* A QR code that launched me into a game document. It’s a very short document! But the interaction of code, phone and then engaging with the game got me thinking.

* Some interesting guided improv — freeform larp is all up in Game Chef’s grill. I really wish I had better grounding in that creative space. A topic to revisit down the road.

* A pure boardgame but with a narrative ending. Interesting. I wonder what my boardgame friends would think of that? 

Anyway, interesting stuff. Really varied. 

EDIT: And out of morbid curiosity, I looked up who’s reading Dragon, Fly. Aaaaaallll freeform larps. Welp.

I can’t think of a better gamer compatibility test than asking “what would you use to run X?” Where X is something about which you have no strong opinions, but is clear enough that anyone will understand the reference. So: a popular genre, a recent movie or book, a common trope.

The stats are in! We had a total of 116 English language submissions.

76 were first time GC designers.

Thank you so much to every one who submitted. Look for info about peer review soon.

To all the first timers, thanks and congrats on being game designers! This kinda takes “a new audience” to a new level.

– Stentor and Cheyenne

Game Chef 2015
Dragon, Fly

So here it is. I’m pretty happy with it.

I made a goal for myself at the beginning of the year: One design a month, every month. So far I’ve only batted about .500. Game Chef 2015 happened to line up exactly right for this project!

I’ve done several Game Chefs and produced, at best, a few interesting sketches. I’ll submit this to the contest, whatever, but what I really care about is you folks.

Play Dragon, Fly! Read it! I think it has legs, and I’m already working on a hack/reframe with different elements but the same play structure. For examples of what comes out of this game, check out these APs: (my own playtest) and , Jamey Crook’s playtest)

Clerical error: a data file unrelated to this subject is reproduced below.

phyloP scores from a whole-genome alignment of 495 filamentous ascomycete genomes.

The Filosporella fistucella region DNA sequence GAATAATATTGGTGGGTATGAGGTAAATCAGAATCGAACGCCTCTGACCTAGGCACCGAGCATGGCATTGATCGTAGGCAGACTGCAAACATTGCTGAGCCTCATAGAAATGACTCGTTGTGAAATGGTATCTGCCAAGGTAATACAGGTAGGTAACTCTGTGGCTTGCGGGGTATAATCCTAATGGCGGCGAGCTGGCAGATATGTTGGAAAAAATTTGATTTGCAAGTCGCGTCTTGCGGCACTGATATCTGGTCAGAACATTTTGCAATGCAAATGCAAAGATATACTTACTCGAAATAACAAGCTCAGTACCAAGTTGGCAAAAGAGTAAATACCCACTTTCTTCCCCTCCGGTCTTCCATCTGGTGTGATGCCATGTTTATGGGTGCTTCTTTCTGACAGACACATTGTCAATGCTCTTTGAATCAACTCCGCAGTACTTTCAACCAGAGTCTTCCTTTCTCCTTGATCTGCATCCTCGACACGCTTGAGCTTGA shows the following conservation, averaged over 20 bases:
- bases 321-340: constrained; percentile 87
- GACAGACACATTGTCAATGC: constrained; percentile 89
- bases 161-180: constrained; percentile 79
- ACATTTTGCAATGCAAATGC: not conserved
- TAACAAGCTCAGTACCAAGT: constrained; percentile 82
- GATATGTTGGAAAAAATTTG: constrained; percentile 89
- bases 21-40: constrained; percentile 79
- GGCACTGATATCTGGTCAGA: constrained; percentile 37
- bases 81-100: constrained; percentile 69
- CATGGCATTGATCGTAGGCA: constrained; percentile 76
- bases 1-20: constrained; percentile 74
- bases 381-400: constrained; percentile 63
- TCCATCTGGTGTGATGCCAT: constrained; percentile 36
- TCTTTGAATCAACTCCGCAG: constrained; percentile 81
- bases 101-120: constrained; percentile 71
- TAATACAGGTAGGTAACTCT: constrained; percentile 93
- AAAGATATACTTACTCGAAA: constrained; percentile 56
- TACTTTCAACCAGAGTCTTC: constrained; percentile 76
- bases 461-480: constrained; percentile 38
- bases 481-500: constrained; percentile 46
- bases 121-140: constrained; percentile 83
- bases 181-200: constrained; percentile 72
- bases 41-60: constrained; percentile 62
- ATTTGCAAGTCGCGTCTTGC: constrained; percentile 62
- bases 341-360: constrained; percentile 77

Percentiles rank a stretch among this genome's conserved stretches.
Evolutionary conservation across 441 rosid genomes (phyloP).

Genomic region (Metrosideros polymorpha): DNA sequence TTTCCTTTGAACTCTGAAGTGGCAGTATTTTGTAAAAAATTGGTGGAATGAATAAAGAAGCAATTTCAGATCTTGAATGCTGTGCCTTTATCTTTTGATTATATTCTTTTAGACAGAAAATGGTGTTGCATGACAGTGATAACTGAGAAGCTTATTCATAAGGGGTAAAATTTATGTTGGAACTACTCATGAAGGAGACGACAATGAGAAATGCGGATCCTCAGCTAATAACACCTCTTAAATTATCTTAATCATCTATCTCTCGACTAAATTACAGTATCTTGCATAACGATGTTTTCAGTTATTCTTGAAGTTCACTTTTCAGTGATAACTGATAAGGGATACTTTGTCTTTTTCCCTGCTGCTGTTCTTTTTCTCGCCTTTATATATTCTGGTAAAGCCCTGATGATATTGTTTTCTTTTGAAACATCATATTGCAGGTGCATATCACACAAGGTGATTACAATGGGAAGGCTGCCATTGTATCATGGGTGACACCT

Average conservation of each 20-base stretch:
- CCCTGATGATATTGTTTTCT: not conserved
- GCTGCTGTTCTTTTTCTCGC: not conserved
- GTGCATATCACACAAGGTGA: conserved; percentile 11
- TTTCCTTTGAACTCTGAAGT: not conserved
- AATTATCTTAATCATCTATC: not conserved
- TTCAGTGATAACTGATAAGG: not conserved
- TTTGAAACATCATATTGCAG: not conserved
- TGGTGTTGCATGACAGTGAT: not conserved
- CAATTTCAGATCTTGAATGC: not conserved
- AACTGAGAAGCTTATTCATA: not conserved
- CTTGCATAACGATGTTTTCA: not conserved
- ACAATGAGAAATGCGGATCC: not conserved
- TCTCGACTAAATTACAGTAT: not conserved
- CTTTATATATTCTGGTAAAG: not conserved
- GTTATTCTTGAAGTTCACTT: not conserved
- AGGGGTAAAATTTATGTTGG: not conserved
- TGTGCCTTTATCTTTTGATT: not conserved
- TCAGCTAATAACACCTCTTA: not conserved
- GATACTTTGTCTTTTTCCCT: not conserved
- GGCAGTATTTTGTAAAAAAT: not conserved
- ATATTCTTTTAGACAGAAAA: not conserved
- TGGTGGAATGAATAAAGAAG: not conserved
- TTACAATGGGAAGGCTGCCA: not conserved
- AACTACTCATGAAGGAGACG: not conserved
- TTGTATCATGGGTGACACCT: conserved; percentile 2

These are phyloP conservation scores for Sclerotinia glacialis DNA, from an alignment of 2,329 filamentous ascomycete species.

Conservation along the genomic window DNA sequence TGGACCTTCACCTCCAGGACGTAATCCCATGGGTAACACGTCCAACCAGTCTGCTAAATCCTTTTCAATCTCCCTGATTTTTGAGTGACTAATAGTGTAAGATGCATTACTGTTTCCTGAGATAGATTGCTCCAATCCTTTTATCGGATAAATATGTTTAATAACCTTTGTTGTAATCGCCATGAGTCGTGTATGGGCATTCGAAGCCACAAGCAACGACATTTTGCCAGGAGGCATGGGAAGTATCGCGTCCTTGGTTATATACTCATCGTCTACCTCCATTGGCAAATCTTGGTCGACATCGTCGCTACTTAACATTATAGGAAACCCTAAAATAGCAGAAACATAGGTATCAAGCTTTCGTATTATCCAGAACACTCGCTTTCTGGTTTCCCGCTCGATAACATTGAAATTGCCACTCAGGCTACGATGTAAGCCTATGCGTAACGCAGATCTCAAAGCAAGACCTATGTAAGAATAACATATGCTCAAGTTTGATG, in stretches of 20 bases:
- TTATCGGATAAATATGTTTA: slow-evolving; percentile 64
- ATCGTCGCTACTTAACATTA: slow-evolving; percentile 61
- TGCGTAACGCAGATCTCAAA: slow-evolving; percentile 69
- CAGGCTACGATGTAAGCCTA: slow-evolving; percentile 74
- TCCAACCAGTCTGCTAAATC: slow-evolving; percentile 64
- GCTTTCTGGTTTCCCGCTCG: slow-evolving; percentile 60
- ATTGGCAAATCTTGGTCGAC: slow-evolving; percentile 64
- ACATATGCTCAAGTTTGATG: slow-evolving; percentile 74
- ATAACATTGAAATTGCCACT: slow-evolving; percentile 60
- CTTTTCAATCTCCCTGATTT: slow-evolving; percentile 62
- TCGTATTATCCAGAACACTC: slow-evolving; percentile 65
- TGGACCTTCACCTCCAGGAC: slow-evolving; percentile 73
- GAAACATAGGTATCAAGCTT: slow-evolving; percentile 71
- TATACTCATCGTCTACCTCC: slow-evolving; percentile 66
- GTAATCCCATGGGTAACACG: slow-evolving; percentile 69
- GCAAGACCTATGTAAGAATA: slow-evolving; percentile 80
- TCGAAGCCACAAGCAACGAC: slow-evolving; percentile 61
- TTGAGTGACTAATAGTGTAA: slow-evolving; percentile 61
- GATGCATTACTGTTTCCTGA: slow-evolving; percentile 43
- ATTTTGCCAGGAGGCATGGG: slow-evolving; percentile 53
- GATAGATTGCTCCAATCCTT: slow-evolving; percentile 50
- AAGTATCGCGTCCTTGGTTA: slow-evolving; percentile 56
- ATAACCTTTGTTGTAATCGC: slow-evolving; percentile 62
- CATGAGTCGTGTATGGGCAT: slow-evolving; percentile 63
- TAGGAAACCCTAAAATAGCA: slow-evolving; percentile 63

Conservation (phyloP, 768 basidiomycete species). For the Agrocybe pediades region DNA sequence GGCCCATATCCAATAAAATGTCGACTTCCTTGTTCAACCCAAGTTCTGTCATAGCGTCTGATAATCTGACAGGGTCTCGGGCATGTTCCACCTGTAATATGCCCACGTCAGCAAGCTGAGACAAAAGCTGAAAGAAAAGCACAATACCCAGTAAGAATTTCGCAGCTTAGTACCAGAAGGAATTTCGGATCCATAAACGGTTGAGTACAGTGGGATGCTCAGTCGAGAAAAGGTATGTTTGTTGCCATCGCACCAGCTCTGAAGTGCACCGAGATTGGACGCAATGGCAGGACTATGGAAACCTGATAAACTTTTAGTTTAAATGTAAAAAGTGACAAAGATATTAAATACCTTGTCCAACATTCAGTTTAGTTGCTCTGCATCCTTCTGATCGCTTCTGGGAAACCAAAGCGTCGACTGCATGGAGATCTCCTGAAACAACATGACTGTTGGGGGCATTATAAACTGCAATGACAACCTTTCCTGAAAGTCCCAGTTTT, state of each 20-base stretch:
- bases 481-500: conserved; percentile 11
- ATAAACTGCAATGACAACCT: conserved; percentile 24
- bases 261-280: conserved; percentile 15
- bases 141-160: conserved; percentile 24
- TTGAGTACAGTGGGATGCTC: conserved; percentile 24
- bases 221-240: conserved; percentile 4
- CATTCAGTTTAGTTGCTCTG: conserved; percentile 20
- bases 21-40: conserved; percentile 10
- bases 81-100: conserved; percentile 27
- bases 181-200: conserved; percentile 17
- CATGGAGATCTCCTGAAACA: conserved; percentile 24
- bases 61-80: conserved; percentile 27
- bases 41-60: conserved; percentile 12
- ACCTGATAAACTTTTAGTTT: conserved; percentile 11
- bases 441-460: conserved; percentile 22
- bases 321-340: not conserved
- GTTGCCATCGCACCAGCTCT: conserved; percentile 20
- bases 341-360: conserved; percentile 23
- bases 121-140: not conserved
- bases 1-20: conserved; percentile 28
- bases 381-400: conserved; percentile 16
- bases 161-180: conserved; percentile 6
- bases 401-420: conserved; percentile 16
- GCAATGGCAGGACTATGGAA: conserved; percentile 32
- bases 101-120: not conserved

I’m hoping to post more under #dragonflychronicles  so they’re easier to find later.

And check out the art that Carly Knight did for it! Stylish and functional, really helps express the game’s ideas.

Anyway. Enjoy. I think it’s pretty special.

Game Chef 2015
A little teaser

So this is the end product of my GC15 game I’m putting together. This isn’t the game itself! But playing the game — it’s a solitaire — produces a story intended to be read by an outside audience. 

It’s not great literature. But it was interesting as heck to work through and I already want to play again. Honestly I felt moved playing and writing it, which is all that really matters. 

Rules in a presentable form in the next day or two. I’d love to see some other folks play too.  #GameChef1st

Dragon, Fly

The Chronicle of Drakevale

Dragonfly is upon us, and the Warrior has gone to do battle with the beast. Perhaps, finally, the cycle of destruction can come to an end.

The Leader

The people of Drakevale have gathered at the manor walls. Of course it’s my duty to protect them. Of course. But there is not enough room in our walls. I tell them to scatter but of course they don’t. They want the comfort of walls even as I tell them it will not be enough. I have no idea what to tell them.

The Wise One